Hawaii is a tropical island in the middle of the Pacific, north of the Equator. We went there just in time for Christmas. Winter in London, summer in Honolulu – not a bad choice. The picture on the right is the view of Honolulu from our hotel, the Polo, 9th floor. We could wear t-shirts and sandals and of course the rain is warm.
What you notice particularly about Hawaii is the quality of the light. Look at how clear the buildings are, how vibrant the colours. This is not paradise because the people are wealthy, they’re not; this is paradise because the sun shines brightly, the sea is deeply blue and the evenings are fragrantly warm.
Honolulu is on O’ahu, which is in the middle of the island group, and it’s all very American. Near our Christmas dinner house, this huge Old Glory waved in the front yard of a near neighbour and another had a small flag growing with his pot plants as part of his letterbox, as you can see in the photo below. We sun-bathed on low recliners, wore sun-glasses and ate ice-cream.
O’ahu is an island full of flowers – beautiful, big showy hibiscus like the one you can see right, with bright bougainvillaea and a huge variety of orchids. The wonderful display you can see on the latticework around the front gate of another neighbour in the picture, below, was quite common. A cheery little native dove cooed in a unique singsong and picked titbits from the cracks in the footpath. Colourful birds I had never seen before sang songs I had never heard before.
Look at the colours in this picture – aren’t they terrific? The clarity and brightness are remarkable. This is the marina close to our hotel. The funny thing is that we humans take ourselves with us wherever we go. Look at the rubbish on the surface of the water. Who would do that in paradise? You moor your million-dollar yacht on a silent, silver pond, admire the view – and then chuck your junk overboard. It did not smell nearly as lovely as it looked.
Some of the views in Honolulu are just stunning. An offshoot of the marina is this canal development. I am standing on a low bridge just a couple of hundred metres from our hotel and this canal, fish and all, stretches away almost to the foothills. I’m not sure how the water is circulated, but this is a sea-water canal.
There’s a shallow sea-water pond in the middle of Magic Island and I watched a young boy catch a small fish and yell excitedly to his dad to help him land it. This heron may have been watching him, or it may have been waiting for a fish of its own. Two young hunters hard at work…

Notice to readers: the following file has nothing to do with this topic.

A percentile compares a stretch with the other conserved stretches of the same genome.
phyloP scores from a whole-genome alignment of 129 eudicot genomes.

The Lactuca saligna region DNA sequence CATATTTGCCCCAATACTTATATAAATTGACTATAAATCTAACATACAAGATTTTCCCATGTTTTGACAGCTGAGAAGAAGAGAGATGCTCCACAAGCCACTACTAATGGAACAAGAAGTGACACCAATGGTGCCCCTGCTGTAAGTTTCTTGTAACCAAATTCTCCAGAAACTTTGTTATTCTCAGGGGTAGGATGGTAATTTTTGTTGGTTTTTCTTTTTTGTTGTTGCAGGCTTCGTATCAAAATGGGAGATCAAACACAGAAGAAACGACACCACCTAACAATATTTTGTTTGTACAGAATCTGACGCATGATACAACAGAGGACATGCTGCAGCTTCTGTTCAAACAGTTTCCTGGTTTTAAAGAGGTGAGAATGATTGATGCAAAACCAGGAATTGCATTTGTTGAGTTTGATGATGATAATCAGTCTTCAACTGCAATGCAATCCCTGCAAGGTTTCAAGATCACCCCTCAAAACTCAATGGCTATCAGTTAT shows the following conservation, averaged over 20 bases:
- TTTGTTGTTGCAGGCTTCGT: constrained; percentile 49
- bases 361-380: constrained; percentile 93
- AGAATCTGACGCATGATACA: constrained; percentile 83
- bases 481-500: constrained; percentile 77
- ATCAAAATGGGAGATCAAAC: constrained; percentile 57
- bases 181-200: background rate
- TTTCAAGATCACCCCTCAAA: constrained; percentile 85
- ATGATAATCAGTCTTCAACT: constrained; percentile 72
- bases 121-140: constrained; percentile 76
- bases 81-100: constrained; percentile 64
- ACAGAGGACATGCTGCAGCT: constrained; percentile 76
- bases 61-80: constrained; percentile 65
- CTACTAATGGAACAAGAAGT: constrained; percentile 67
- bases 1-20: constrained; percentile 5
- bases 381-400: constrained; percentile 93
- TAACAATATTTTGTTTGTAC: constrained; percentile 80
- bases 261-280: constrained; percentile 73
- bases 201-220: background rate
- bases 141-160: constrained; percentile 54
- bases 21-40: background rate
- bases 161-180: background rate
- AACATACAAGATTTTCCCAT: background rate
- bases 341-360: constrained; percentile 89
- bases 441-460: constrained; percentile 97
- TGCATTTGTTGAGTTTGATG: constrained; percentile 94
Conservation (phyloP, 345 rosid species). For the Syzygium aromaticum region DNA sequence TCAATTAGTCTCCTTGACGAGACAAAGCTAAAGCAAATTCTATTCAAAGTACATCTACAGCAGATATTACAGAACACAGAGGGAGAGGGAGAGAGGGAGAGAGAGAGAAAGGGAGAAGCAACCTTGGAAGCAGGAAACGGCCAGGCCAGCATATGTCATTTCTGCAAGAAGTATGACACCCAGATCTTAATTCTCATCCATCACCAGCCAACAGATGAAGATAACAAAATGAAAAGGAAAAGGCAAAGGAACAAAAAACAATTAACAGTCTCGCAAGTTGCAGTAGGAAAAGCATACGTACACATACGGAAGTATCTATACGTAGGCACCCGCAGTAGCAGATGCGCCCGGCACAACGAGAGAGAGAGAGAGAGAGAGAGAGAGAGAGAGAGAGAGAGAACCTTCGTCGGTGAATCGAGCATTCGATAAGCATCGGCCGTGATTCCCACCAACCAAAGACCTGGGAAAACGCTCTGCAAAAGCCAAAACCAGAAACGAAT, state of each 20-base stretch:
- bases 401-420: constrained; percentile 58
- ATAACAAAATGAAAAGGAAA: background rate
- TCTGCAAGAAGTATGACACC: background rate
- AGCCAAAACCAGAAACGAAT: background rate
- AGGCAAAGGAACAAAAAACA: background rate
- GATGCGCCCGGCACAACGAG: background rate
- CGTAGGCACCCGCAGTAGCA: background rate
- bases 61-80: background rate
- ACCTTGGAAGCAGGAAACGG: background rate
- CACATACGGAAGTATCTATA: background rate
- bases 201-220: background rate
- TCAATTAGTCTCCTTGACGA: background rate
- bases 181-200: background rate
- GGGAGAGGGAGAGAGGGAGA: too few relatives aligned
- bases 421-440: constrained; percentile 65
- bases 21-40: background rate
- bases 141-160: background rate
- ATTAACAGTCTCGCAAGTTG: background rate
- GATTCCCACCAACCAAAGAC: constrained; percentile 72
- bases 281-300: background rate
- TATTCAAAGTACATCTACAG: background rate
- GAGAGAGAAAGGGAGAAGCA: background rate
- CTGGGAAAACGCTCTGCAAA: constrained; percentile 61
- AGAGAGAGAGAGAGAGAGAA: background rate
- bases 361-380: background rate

The main reason for going to Hawaii was for the wedding of very good friends. This wedding was to take place at dusk on Magic Island, Hawaii. It’s not an island at all, it’s a spit of land with a park, a pond and a banyon tree. Fortunately for us, it was close to our hotel. Close enough so that Elaine was emboldened to think she could walk there in her silver sandals and glittering ball dress. The hotel staff commented to us the following day that they watched her walk all the way there and thought she was very brave!
You can see here just how lovely the location was for a wedding; palm trees, a gentle, warm breeze, the rolling surf and excellent company.
Honolulu is, of course, a modern, multicultural city. Read Hawaii, by James Mitchner, to get a flavour of the sometimes turbulent history of the natives, the Chinese, the Japanese and the Americans. We took a short trip around the bays in the south of O’ahu and saw some of the shanty villages the natives live in. These conditions point to the probability that the wealth being generated by Honolulu and Waikiki is not doing a lot for the local economy. Most of the money must be being repatriated to the mainland. Pity. This little shrine was outside a restaurant.
This is the essence of paradise, isn’t it? A young chap sits on a log next to his girlfriend, and they sit and look at a warm, sunlit, idyllic scene. They are looking across the Magic Island pond to Waikiki.
Every day, this ship quietly and slowly sidles up to this spot and drops anchor. It lets down huge orange pillows and people climb down off the ship and go swimming, fishing and surfing. I’ve never seen anything like it.
Hawaii is a wonderful place to have a wedding. This couple and their chaperone (?) were married at the Hilton Hawaii Village, a 2000-bed hotel. One of five similar hotels in Waikiki. On the Magic Island foreshore that faces Waikiki (so there is a nice background in every photo) we saw four weddings taking place at the same time.
These are the racing catamarans of Waikiki, drawn up on the beach. There is quite a culture of sport amongst the young in Waikiki. The catamarans are paddled by a crew of 5 – very quickly – even though the canoes are quite heavy for the crew to lift out of the water.
I think this is one of the best photos I have taken. On the evening before the wedding we walked to Waikiki and waited for the sun to set. Elaine was watching the effect of the light on the Waikiki hotels and enjoying the warm atmosphere. Behind her to her left there was a dreadlocked chap in a wheelchair playing an electric guitar to background music from his ghetto-blaster. He was good, too